August 9, 2011


Taiwan's illegal additive use more rampant than estimated


Taiwan's Council of Agriculture (COA) said that the number of pigs in the country fed with a banned leanness-enhancing drug could be much higher than an earlier estimate.


Hsu Tien-lai, director general of COA's Bureau of Animal and Plant Health Inspection and Quarantine (BAPHIQ), broke his agency's findings in the wake of a huge police bust against a drug-distributing crime ring.


Based on the profits that the ring collected, authorities estimated that the drug had been fed to 750,000 pigs from January 2010 to June 2011 - five times more than the number of pigs in which the COA actually detected during random checks in the same period.


Police on Wednesday (Aug 3) busted a five-member ring who smuggled in beta-agonist from China to produce the drug, ractopamine. The drug was then sold to pig farms on the island, and generated TWD50 million (US$1.73 million) in profits for the quintet.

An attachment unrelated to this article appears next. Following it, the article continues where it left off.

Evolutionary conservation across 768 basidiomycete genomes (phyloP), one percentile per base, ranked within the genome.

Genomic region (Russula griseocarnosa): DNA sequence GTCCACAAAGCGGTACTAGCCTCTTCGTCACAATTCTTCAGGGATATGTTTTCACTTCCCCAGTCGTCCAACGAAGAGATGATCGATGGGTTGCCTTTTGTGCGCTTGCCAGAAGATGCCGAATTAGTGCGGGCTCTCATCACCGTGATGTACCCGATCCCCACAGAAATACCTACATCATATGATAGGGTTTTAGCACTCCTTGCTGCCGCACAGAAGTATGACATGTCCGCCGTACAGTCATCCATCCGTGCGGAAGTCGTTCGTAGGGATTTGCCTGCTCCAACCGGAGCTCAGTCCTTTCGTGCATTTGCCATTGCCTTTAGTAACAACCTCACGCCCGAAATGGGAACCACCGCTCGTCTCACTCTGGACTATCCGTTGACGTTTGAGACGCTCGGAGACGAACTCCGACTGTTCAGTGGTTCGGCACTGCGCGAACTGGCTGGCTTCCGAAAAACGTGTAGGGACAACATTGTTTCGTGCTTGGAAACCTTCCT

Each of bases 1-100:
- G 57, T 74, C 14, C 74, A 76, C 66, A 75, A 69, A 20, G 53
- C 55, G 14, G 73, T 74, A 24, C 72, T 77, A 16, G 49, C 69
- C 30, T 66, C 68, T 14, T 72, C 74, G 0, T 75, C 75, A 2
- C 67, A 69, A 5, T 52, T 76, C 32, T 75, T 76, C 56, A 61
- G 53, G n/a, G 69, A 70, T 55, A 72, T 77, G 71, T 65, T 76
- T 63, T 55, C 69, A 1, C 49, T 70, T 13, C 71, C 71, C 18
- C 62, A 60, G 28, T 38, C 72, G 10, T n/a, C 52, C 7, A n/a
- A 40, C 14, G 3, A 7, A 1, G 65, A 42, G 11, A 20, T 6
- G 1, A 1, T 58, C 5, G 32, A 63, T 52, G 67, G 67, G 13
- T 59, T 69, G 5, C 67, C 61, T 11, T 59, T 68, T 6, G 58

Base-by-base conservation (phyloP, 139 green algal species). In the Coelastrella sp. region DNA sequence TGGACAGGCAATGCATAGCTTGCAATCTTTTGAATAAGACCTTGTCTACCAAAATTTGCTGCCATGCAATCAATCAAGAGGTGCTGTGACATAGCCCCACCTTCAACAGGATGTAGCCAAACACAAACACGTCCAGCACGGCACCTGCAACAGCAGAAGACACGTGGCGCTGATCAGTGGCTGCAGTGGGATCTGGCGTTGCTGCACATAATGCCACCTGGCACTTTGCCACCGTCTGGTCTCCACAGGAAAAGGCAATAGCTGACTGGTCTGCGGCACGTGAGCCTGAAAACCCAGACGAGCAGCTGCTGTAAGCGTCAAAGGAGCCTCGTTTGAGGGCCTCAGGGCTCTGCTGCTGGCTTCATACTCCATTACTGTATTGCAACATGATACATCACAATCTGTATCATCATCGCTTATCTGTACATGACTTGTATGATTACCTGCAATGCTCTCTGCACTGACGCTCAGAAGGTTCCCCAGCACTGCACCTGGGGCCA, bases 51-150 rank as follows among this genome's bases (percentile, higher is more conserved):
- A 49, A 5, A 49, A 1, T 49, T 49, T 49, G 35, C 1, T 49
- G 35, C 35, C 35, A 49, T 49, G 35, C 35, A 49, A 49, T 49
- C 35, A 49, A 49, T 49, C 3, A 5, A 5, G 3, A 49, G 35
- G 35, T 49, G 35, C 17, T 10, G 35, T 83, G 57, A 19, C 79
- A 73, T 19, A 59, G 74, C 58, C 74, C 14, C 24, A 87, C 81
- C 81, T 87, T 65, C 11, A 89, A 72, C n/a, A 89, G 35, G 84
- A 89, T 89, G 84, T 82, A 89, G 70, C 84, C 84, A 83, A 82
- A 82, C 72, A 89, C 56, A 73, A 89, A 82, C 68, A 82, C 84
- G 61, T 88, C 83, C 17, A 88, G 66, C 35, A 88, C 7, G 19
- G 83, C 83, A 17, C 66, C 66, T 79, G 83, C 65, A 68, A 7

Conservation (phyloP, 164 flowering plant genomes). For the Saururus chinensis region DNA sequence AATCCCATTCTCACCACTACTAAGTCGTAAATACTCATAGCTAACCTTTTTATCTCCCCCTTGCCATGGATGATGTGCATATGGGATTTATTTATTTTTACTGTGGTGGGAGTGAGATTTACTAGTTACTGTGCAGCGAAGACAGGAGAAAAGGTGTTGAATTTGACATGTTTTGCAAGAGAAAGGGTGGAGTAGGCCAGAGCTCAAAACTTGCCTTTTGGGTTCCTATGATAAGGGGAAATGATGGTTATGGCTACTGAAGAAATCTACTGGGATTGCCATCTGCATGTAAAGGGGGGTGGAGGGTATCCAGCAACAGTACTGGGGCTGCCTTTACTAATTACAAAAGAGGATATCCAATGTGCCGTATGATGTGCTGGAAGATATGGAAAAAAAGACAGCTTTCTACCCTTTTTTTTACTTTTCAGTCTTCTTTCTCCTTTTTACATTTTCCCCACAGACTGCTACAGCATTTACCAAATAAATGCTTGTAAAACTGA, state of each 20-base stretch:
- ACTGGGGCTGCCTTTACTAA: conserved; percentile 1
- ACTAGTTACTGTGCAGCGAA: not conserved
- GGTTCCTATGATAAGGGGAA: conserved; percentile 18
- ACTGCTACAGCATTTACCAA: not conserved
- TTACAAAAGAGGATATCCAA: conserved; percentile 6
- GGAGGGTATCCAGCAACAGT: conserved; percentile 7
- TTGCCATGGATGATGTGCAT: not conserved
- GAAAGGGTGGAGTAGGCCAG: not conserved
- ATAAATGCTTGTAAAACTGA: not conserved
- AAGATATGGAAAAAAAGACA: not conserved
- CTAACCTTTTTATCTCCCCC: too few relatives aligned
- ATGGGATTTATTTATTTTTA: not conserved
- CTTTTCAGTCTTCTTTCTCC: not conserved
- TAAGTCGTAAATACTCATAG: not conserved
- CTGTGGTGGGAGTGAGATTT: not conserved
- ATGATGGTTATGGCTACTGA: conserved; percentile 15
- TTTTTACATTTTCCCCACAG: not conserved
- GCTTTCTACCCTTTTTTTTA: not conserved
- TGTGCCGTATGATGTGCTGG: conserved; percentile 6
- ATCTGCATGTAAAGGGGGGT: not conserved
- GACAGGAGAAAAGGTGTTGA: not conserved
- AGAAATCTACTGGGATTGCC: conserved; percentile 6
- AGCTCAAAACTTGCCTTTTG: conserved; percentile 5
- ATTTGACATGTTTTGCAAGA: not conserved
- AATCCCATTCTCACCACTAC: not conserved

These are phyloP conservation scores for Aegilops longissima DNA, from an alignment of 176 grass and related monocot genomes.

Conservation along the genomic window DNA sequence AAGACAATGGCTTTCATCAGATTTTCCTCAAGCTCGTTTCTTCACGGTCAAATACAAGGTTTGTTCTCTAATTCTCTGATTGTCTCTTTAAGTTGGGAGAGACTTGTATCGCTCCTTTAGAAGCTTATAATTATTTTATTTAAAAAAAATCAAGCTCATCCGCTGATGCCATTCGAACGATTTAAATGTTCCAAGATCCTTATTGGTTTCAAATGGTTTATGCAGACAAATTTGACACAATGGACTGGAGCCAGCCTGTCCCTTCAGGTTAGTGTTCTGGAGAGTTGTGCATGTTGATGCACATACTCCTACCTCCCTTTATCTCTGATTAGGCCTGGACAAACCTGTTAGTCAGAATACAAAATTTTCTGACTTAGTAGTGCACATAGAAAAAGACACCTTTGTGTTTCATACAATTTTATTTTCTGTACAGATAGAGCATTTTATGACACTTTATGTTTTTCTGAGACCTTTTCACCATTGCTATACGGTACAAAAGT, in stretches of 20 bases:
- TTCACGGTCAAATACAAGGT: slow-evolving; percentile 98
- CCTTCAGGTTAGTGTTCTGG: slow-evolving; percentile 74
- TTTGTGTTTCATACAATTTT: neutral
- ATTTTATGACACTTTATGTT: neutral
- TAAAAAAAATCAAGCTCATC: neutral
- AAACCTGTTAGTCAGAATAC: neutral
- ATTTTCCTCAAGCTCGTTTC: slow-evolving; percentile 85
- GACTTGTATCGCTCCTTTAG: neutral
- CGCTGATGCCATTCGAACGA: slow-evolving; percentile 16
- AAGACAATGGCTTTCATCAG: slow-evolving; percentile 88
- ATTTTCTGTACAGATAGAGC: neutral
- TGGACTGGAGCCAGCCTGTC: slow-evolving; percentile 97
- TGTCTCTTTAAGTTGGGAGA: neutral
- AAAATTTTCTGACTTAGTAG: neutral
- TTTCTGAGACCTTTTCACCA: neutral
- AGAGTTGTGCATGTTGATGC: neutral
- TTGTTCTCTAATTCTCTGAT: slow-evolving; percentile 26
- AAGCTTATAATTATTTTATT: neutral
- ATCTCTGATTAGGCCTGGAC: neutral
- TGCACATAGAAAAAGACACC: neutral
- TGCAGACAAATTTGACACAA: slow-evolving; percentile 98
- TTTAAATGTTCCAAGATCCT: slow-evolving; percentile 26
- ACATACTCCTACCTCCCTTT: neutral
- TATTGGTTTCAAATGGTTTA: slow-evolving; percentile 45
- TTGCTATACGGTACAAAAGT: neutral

Based on the profits, the bureau estimates that 75,000 tonnes of tainted pig feed had been sold. If every pig was fed 100kg of feed for a month before its slaughter, then 750,000 pigs must have been fed.


The bureau originally detected only 147,500 pigs that had residue of ractopamine. Hsu said that the bureau would work with police to continue cracking down on such illegal practices in pig farms.

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